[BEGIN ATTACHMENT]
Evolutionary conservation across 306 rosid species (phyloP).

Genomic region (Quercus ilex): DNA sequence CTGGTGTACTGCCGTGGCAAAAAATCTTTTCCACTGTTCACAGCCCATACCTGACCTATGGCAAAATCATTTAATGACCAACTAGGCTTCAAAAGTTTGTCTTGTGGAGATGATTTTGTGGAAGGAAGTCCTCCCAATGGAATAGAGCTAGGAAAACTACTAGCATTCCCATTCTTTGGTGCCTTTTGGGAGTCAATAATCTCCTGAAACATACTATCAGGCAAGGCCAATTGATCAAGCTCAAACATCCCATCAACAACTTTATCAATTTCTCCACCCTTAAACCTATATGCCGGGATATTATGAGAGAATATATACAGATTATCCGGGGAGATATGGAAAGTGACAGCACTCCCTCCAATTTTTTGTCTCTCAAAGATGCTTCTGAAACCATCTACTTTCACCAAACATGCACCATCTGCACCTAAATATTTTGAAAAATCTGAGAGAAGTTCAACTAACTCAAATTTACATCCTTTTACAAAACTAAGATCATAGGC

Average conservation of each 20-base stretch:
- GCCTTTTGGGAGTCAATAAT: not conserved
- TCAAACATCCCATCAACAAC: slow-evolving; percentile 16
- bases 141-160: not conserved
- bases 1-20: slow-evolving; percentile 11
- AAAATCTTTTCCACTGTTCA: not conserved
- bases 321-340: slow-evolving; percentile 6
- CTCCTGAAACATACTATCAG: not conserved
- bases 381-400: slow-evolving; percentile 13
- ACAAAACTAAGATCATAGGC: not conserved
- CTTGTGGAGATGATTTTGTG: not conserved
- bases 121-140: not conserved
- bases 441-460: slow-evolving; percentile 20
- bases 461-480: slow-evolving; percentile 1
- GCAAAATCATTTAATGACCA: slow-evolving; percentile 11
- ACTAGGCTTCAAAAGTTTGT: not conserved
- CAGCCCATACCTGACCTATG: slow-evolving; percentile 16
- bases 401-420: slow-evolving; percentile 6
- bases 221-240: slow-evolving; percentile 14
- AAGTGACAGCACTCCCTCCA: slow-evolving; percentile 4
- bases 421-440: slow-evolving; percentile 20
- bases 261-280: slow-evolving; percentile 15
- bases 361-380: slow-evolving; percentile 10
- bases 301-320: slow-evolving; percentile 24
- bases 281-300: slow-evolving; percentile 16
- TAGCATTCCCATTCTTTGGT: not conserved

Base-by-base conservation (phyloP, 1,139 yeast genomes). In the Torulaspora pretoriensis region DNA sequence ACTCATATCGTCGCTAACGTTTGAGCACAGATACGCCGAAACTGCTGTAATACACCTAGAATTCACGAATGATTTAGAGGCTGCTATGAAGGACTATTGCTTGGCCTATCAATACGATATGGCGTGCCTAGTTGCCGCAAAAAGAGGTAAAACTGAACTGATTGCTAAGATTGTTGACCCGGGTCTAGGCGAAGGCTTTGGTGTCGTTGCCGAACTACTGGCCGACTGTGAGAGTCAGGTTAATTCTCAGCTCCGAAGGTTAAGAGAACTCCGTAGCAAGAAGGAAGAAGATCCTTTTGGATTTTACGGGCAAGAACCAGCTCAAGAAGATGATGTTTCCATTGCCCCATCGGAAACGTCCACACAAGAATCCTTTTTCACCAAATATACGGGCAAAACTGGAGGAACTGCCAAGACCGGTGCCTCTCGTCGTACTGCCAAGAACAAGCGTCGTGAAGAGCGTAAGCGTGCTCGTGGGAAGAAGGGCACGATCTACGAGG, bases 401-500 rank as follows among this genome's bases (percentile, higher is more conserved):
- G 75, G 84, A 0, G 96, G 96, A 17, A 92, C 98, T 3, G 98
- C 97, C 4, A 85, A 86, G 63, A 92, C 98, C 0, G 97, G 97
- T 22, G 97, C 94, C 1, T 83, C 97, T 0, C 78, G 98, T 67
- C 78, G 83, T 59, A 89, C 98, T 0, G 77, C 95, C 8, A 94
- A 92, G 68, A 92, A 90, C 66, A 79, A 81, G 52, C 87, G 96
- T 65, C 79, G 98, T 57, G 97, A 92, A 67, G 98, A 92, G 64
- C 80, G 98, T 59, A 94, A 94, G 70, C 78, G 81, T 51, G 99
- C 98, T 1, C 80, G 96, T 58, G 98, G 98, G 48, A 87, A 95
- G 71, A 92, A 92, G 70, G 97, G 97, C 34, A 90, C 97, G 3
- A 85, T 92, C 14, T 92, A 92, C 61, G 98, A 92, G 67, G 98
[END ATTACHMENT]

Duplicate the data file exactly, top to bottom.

Evolutionary conservation across 306 rosid species (phyloP).

Genomic region (Quercus ilex): DNA sequence CTGGTGTACTGCCGTGGCAAAAAATCTTTTCCACTGTTCACAGCCCATACCTGACCTATGGCAAAATCATTTAATGACCAACTAGGCTTCAAAAGTTTGTCTTGTGGAGATGATTTTGTGGAAGGAAGTCCTCCCAATGGAATAGAGCTAGGAAAACTACTAGCATTCCCATTCTTTGGTGCCTTTTGGGAGTCAATAATCTCCTGAAACATACTATCAGGCAAGGCCAATTGATCAAGCTCAAACATCCCATCAACAACTTTATCAATTTCTCCACCCTTAAACCTATATGCCGGGATATTATGAGAGAATATATACAGATTATCCGGGGAGATATGGAAAGTGACAGCACTCCCTCCAATTTTTTGTCTCTCAAAGATGCTTCTGAAACCATCTACTTTCACCAAACATGCACCATCTGCACCTAAATATTTTGAAAAATCTGAGAGAAGTTCAACTAACTCAAATTTACATCCTTTTACAAAACTAAGATCATAGGC

Average conservation of each 20-base stretch:
- GCCTTTTGGGAGTCAATAAT: not conserved
- TCAAACATCCCATCAACAAC: slow-evolving; percentile 16
- bases 141-160: not conserved
- bases 1-20: slow-evolving; percentile 11
- AAAATCTTTTCCACTGTTCA: not conserved
- bases 321-340: slow-evolving; percentile 6
- CTCCTGAAACATACTATCAG: not conserved
- bases 381-400: slow-evolving; percentile 13
- ACAAAACTAAGATCATAGGC: not conserved
- CTTGTGGAGATGATTTTGTG: not conserved
- bases 121-140: not conserved
- bases 441-460: slow-evolving; percentile 20
- bases 461-480: slow-evolving; percentile 1
- GCAAAATCATTTAATGACCA: slow-evolving; percentile 11
- ACTAGGCTTCAAAAGTTTGT: not conserved
- CAGCCCATACCTGACCTATG: slow-evolving; percentile 16
- bases 401-420: slow-evolving; percentile 6
- bases 221-240: slow-evolving; percentile 14
- AAGTGACAGCACTCCCTCCA: slow-evolving; percentile 4
- bases 421-440: slow-evolving; percentile 20
- bases 261-280: slow-evolving; percentile 15
- bases 361-380: slow-evolving; percentile 10
- bases 301-320: slow-evolving; percentile 24
- bases 281-300: slow-evolving; percentile 16
- TAGCATTCCCATTCTTTGGT: not conserved

Base-by-base conservation (phyloP, 1,139 yeast genomes). In the Torulaspora pretoriensis region DNA sequence ACTCATATCGTCGCTAACGTTTGAGCACAGATACGCCGAAACTGCTGTAATACACCTAGAATTCACGAATGATTTAGAGGCTGCTATGAAGGACTATTGCTTGGCCTATCAATACGATATGGCGTGCCTAGTTGCCGCAAAAAGAGGTAAAACTGAACTGATTGCTAAGATTGTTGACCCGGGTCTAGGCGAAGGCTTTGGTGTCGTTGCCGAACTACTGGCCGACTGTGAGAGTCAGGTTAATTCTCAGCTCCGAAGGTTAAGAGAACTCCGTAGCAAGAAGGAAGAAGATCCTTTTGGATTTTACGGGCAAGAACCAGCTCAAGAAGATGATGTTTCCATTGCCCCATCGGAAACGTCCACACAAGAATCCTTTTTCACCAAATATACGGGCAAAACTGGAGGAACTGCCAAGACCGGTGCCTCTCGTCGTACTGCCAAGAACAAGCGTCGTGAAGAGCGTAAGCGTGCTCGTGGGAAGAAGGGCACGATCTACGAGG, bases 401-500 rank as follows among this genome's bases (percentile, higher is more conserved):
- G 75, G 84, A 0, G 96, G 96, A 17, A 92, C 98, T 3, G 98
- C 97, C 4, A 85, A 86, G 63, A 92, C 98, C 0, G 97, G 97
- T 22, G 97, C 94, C 1, T 83, C 97, T 0, C 78, G 98, T 67
- C 78, G 83, T 59, A 89, C 98, T 0, G 77, C 95, C 8, A 94
- A 92, G 68, A 92, A 90, C 66, A 79, A 81, G 52, C 87, G 96
- T 65, C 79, G 98, T 57, G 97, A 92, A 67, G 98, A 92, G 64
- C 80, G 98, T 59, A 94, A 94, G 70, C 78, G 81, T 51, G 99
- C 98, T 1, C 80, G 96, T 58, G 98, G 98, G 48, A 87, A 95
- G 71, A 92, A 92, G 70, G 97, G 97, C 34, A 90, C 97, G 3
- A 85, T 92, C 14, T 92, A 92, C 61, G 98, A 92, G 67, G 98